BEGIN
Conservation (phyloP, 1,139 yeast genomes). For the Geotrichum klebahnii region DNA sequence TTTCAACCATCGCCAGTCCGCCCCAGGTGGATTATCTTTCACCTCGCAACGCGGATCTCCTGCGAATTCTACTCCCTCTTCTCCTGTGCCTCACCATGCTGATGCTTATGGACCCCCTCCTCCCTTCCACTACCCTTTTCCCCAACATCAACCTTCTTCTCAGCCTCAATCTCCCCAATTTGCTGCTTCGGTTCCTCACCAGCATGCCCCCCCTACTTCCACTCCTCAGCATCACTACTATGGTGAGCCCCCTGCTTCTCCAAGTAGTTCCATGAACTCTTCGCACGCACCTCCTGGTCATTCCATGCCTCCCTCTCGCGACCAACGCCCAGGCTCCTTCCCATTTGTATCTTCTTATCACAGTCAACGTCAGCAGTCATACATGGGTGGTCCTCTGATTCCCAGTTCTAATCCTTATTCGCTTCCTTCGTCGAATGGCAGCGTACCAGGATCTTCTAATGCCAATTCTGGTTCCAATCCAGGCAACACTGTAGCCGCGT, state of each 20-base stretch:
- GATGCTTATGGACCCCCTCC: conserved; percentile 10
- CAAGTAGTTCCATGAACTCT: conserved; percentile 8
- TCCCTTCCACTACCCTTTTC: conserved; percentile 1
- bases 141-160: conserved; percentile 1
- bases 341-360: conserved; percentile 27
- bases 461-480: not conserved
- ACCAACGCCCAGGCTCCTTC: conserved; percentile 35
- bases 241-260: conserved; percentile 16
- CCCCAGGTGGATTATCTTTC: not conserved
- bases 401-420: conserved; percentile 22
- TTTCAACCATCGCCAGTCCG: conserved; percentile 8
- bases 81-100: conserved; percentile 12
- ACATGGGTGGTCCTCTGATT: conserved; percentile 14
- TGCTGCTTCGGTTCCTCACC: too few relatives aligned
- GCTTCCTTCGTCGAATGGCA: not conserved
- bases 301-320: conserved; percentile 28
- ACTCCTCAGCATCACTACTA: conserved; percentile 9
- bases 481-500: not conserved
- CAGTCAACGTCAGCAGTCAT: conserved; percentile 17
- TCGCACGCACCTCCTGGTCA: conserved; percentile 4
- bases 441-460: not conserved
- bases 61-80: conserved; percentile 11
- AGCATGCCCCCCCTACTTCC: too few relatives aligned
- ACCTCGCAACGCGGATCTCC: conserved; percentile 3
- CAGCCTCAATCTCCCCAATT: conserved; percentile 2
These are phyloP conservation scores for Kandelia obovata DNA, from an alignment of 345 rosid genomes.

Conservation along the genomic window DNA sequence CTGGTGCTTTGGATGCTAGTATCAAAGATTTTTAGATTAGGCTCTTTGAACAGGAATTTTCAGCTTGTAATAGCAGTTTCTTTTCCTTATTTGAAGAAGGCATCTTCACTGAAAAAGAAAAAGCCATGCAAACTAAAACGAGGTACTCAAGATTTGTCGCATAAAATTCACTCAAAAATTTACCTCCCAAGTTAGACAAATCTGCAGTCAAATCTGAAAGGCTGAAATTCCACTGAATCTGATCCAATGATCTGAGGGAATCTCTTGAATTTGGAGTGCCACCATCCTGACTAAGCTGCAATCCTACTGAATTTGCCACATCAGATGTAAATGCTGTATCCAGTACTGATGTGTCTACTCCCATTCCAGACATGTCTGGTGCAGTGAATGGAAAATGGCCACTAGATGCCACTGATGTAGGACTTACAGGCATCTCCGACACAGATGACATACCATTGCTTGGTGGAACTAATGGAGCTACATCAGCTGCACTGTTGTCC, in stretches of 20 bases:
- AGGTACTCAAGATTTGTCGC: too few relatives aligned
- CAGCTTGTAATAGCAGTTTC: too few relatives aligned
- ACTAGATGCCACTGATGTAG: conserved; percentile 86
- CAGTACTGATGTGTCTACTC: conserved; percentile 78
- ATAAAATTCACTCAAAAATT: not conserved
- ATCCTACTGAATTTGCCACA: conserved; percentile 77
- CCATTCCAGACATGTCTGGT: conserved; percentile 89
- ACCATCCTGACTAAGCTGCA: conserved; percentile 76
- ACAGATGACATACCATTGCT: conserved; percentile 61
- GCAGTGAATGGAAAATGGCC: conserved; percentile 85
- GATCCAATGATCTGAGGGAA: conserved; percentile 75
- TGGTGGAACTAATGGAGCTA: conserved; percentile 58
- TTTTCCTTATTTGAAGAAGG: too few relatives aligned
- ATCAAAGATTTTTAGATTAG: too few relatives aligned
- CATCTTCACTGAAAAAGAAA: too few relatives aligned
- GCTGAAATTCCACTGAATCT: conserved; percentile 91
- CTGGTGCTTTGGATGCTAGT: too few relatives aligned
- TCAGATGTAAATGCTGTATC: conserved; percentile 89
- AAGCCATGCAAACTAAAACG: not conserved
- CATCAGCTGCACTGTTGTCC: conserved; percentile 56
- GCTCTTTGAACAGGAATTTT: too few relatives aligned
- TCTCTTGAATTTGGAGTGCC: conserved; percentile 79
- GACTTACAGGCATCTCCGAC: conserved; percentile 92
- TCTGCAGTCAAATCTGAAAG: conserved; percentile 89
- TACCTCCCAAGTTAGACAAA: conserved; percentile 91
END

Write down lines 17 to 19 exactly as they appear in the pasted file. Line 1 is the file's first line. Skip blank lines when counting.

- bases 301-320: conserved; percentile 28
- ACTCCTCAGCATCACTACTA: conserved; percentile 9
- bases 481-500: not conserved